This was my answer:
Long after I've forgotten the movie, I will probably still remember the music.
But if I remember the movie and the story and the message, it is simplicity itself. A mispronunciation of House's favourite adage: "Everybody dies".
There is quiet dignity, serene beauty, and simple love in the ritual of nokan.
A pure understanding that death comes for us all, and as a final act for the ones we love, the best we can do is to send them off looking the best they can.
The movie also manages to make the dead, alive for a moment. In the simple mise-en-scene of the nokan, the drama, the conflict, the love, the lives affected are all played out and in many cases, resolved, giving all affected the the closure they need. "Hontoni Arigato Gozaimashita!"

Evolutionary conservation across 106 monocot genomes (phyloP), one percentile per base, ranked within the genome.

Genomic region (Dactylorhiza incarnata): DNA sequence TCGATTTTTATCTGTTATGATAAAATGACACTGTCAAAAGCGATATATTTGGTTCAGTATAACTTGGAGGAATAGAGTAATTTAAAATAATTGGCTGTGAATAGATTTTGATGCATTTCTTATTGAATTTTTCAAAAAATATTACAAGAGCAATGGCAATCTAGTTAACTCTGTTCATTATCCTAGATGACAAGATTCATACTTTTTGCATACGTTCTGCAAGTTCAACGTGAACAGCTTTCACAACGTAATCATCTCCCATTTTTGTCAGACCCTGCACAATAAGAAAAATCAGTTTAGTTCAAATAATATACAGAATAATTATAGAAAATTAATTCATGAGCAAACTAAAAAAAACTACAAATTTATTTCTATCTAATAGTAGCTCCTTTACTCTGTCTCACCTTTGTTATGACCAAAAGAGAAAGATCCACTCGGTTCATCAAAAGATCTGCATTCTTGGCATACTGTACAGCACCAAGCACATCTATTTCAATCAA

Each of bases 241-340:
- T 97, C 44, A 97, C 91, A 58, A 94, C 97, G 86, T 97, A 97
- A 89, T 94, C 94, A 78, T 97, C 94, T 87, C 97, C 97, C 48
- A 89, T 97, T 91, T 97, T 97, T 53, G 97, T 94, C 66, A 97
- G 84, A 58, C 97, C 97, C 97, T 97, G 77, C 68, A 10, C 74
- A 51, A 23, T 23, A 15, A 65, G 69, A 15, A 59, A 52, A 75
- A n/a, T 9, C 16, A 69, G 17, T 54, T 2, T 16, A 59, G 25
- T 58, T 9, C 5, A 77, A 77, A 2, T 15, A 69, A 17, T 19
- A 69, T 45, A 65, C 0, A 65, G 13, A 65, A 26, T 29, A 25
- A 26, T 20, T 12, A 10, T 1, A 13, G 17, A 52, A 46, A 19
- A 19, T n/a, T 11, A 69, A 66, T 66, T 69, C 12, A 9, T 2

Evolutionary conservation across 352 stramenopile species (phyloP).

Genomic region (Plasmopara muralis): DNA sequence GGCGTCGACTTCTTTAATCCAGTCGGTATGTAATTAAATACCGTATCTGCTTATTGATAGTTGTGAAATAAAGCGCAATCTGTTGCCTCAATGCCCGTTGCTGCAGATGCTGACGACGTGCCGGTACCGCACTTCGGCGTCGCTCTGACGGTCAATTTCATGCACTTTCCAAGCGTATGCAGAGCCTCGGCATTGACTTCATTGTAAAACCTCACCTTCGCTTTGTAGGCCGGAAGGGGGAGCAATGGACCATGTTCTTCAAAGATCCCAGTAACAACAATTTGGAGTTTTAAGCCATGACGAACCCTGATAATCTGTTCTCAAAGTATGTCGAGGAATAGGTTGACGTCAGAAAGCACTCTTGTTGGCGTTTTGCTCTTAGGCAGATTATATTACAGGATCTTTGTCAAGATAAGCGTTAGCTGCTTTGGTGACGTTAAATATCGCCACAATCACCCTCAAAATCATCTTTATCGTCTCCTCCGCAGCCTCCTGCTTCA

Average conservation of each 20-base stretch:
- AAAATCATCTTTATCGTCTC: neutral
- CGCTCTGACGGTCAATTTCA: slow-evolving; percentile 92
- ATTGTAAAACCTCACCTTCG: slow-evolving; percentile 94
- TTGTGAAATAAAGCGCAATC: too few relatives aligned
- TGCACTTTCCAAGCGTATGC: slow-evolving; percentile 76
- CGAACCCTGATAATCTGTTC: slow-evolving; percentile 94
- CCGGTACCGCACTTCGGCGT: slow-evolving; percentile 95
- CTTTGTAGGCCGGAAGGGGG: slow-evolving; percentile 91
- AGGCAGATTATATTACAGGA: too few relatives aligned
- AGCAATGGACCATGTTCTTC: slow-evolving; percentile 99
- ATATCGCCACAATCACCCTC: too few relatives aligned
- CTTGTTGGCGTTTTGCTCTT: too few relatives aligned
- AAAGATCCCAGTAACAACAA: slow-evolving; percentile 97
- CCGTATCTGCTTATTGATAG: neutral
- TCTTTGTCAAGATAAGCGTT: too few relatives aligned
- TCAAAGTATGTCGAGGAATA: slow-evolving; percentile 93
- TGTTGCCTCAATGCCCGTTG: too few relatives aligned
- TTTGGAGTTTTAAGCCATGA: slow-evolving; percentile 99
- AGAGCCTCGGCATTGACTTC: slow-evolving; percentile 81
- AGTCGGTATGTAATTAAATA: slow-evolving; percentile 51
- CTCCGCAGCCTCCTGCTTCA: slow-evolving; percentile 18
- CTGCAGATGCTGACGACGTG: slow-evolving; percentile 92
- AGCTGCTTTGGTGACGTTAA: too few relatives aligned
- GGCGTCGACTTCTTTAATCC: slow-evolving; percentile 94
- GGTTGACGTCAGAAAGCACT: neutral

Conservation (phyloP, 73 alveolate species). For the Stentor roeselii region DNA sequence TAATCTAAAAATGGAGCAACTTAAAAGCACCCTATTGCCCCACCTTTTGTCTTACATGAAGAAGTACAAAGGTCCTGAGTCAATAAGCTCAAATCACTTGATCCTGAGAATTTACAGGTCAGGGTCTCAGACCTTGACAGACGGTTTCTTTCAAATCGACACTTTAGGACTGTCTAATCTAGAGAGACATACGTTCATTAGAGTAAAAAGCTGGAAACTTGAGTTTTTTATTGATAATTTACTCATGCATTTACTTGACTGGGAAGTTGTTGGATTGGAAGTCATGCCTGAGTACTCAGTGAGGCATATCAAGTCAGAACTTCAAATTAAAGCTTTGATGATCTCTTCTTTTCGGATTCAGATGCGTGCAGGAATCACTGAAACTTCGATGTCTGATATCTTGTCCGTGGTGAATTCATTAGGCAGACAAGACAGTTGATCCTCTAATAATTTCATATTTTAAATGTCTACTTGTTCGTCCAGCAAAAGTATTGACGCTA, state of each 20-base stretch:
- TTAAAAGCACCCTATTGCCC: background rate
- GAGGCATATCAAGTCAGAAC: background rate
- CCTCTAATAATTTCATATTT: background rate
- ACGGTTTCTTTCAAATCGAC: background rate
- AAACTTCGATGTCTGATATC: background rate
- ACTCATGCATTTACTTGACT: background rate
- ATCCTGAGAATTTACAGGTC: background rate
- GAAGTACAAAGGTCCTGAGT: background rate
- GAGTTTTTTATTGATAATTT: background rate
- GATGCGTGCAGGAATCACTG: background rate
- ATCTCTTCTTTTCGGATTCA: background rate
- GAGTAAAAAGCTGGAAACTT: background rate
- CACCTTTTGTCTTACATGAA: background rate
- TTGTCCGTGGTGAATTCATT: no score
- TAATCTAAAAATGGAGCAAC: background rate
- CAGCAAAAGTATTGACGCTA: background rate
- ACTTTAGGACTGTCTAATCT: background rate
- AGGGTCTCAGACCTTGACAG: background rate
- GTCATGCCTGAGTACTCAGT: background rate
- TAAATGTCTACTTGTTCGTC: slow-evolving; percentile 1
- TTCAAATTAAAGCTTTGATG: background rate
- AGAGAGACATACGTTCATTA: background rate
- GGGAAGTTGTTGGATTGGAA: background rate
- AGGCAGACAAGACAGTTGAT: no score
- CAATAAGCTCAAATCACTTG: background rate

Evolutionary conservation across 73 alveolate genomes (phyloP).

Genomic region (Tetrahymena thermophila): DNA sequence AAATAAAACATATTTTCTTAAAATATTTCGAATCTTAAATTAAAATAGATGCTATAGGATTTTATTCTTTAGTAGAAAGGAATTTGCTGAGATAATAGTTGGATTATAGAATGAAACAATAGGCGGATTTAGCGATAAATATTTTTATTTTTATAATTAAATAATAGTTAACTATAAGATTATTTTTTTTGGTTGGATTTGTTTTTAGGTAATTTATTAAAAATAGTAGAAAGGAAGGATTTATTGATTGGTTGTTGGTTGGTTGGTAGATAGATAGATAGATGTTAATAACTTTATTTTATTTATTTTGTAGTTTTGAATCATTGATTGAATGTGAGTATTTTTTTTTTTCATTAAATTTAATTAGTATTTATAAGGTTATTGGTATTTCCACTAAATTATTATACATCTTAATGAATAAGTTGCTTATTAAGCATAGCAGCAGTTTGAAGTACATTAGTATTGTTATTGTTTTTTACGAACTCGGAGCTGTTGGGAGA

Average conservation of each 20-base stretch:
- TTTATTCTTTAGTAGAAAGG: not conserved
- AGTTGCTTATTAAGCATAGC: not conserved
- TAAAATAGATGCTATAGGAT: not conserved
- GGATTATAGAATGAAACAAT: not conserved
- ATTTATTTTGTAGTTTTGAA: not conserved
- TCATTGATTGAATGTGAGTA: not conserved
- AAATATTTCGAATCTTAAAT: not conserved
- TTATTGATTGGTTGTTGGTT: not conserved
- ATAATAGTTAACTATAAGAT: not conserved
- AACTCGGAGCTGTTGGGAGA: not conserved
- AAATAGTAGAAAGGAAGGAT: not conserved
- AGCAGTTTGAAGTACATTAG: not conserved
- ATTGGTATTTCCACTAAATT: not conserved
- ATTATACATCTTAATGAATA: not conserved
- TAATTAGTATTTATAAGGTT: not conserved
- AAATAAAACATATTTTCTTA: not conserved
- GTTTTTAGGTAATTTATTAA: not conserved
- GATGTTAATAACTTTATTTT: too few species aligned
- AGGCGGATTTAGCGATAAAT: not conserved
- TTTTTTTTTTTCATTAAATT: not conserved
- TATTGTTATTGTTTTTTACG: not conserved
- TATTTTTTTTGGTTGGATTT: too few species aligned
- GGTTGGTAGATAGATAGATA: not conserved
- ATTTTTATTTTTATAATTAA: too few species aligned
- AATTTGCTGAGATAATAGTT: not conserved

In their death, their lives are validated by those who love them, miss them.
There are no heroes, only people living their lives, touching other people lives, leaving footprints in their hearts.
There are no great deeds. Only a respect for service for others, and an understanding that others need you, even if they don't understand what you do.
But in the end, there is forgiveness and acceptance.
And then there is the eating of the fried chicken. :-)
I also wished I understood Japanese dialects. Because the boss spoke a dialect which adds to his character. But never mind. It is still fantastic the way it is.